22. Uluslararası PDR Kongresi, Muş Alparslan Üniversitesi, Muş, Muş, Turkey, 7 - 10 October 2021, pp.200-201
The court-mandated counseling model geared towards minors and their parents in Turkey is a supportive measure to protect vulnerable children without removing them from their homes. It is also aimed as a precautionary initiative to rehabilitate juvenile offenders in order to prevent juvenile recidivism. The law defines vulnerable children as those whose physical, cognitive, moral, social and/ or emotional wellbeing is jeopardized. Children and youth who are neglected, abused or victimized are also defined as vulnerable. Juvenile offenders are defined as those who committed a crime and were prosecuted. The model stipulates these children and their parents to attend mandated-counseling sessions provided by school counselors. As counselors are required to abide by the ethics of their profession in their professional practices, an examination of the ethical dilemmas as experienced by school counselors in providing court-mandated counseling seems worthwhile to shed light to the ethical aspect of this model.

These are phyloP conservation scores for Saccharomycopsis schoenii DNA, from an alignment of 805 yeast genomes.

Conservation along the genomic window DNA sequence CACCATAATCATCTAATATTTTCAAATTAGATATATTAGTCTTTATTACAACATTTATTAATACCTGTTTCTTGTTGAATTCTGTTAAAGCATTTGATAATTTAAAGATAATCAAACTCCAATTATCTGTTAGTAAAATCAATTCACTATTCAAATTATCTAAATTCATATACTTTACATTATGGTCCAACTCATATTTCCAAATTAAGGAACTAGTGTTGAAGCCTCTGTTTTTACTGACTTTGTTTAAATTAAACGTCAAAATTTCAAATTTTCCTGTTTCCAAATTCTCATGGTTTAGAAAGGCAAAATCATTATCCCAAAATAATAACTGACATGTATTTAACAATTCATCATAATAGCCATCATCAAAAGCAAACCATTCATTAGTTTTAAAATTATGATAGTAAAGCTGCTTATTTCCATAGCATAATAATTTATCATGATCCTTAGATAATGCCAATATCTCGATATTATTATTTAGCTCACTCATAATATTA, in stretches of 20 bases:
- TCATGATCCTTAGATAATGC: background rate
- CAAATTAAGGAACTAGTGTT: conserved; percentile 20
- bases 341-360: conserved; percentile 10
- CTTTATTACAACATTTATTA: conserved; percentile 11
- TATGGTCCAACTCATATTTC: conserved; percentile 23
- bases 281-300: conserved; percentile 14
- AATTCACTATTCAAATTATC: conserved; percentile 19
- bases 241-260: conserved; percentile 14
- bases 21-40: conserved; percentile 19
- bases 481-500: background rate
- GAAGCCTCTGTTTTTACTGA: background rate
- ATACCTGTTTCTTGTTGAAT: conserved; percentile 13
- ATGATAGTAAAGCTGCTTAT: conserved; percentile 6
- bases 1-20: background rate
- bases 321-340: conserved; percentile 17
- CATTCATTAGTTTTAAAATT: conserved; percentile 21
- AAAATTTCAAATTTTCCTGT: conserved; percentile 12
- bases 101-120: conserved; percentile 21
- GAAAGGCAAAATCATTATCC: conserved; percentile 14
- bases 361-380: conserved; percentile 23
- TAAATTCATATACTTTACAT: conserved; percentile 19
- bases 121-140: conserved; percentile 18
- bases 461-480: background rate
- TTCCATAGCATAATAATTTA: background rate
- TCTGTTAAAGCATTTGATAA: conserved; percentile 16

This preliminary study set out to explore Turkish school counselors’ ethical dilemmas regarding counseling court-mandated clients. Qualitative data were collected from a purposive sample of 32 (21 female and 11 male) school counselors from the seven regions of Turkey who counseled mandated clients. Using Critical Incidents Technique (CIT), participants were required to describe ethical dilemmas they encountered in counseling court-mandated clients within the last three years. Content analysis of the submitted ethical dilemmas was performed by the researcher. Recurrent themes were identified using the categories of the American Counseling Association code of ethics as a guide. Reliability of the data was ensured by multiple reviews of the submitted dilemmas. Excerpts from the dilemmas are presented in order to establish internal validity. Most participants cited incidents involving the counseling relationship, followed by those regarding confidentiality. Incidents regarding the counseling relationship were predominantly pertinent to a lack of informed consent in the model. Implications for an ethically-sound court-mandated counseling model are discussed. Recommendations for future research are provided.